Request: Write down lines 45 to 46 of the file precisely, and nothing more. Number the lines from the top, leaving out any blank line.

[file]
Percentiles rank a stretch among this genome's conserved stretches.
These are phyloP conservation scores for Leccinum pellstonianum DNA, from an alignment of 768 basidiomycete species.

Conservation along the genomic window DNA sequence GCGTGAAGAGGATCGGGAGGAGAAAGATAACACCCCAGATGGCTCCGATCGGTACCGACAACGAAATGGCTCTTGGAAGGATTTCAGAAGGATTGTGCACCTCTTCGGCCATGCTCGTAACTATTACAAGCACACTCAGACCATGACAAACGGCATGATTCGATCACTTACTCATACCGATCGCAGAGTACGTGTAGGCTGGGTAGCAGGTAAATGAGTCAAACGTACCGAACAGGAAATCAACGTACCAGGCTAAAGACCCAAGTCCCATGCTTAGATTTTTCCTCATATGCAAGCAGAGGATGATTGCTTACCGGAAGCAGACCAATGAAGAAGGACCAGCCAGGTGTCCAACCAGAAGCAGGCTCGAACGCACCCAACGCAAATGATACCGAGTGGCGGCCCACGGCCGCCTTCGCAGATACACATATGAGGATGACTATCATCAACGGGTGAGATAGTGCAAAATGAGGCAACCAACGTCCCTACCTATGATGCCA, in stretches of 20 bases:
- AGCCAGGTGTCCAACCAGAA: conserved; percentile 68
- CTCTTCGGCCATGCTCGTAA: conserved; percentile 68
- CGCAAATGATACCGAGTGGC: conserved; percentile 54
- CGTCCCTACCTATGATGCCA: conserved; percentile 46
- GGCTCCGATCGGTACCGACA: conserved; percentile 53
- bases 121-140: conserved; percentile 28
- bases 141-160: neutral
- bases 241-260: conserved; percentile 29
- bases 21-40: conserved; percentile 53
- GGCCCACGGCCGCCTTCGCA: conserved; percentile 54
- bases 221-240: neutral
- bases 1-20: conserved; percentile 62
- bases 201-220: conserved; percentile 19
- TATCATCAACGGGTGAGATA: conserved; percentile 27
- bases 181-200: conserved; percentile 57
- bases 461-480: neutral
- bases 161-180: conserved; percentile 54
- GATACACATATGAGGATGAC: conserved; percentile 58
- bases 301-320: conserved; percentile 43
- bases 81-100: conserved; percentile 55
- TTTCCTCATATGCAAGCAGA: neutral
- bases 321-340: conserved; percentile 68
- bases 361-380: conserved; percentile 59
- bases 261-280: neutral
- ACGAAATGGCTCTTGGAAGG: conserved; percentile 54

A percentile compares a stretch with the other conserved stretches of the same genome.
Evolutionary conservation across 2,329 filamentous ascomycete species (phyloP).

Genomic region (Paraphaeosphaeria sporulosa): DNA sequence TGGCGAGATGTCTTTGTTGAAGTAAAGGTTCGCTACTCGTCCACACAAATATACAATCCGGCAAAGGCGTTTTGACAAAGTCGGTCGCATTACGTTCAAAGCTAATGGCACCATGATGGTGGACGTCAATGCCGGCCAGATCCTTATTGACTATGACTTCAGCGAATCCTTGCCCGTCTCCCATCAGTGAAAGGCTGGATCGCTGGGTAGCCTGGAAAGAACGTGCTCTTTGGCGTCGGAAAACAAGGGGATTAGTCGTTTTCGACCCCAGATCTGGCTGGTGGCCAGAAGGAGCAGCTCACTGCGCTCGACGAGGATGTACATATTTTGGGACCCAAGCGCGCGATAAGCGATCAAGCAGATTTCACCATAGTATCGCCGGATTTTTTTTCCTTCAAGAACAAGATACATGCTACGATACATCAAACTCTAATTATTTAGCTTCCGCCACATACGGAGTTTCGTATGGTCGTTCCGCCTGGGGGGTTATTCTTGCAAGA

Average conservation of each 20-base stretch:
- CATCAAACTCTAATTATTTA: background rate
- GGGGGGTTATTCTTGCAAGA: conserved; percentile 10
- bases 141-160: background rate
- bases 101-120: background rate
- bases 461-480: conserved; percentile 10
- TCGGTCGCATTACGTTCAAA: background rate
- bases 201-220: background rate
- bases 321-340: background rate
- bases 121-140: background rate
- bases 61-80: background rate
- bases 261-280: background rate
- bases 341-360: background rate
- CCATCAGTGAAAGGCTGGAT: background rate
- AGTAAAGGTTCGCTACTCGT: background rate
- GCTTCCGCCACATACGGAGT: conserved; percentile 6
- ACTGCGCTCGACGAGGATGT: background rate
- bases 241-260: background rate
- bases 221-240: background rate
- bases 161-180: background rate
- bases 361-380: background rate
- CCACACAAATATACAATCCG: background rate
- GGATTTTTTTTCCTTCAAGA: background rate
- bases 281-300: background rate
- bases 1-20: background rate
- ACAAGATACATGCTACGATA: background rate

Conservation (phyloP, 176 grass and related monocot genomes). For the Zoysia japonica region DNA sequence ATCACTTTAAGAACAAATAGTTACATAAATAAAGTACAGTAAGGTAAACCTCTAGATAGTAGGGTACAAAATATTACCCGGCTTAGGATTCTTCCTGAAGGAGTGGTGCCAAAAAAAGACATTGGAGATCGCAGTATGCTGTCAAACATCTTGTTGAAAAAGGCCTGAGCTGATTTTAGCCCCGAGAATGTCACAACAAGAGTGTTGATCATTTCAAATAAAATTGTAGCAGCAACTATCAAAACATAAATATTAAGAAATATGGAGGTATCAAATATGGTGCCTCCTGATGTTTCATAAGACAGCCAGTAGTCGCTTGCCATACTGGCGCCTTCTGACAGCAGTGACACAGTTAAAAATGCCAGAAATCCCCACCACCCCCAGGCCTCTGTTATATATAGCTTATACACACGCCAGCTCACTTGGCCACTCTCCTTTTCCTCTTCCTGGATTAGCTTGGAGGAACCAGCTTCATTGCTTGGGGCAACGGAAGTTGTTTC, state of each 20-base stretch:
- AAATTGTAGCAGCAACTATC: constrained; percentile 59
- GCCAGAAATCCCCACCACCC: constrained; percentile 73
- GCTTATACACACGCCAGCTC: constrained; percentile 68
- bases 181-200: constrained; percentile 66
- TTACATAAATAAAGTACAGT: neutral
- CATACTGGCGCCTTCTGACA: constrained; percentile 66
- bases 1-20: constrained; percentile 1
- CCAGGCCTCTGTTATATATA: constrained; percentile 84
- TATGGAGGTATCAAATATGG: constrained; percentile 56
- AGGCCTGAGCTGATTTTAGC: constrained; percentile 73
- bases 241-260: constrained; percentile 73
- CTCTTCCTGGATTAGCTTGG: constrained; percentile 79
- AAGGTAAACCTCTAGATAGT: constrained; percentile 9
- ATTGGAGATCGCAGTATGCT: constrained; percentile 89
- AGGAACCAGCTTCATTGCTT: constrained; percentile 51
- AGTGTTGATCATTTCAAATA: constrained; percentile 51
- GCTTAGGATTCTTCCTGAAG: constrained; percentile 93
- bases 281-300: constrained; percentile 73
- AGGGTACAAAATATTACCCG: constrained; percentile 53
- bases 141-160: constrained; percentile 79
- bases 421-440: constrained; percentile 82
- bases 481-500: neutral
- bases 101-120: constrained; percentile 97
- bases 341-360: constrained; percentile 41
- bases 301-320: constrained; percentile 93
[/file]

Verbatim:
- CCATCAGTGAAAGGCTGGAT: background rate
- AGTAAAGGTTCGCTACTCGT: background rate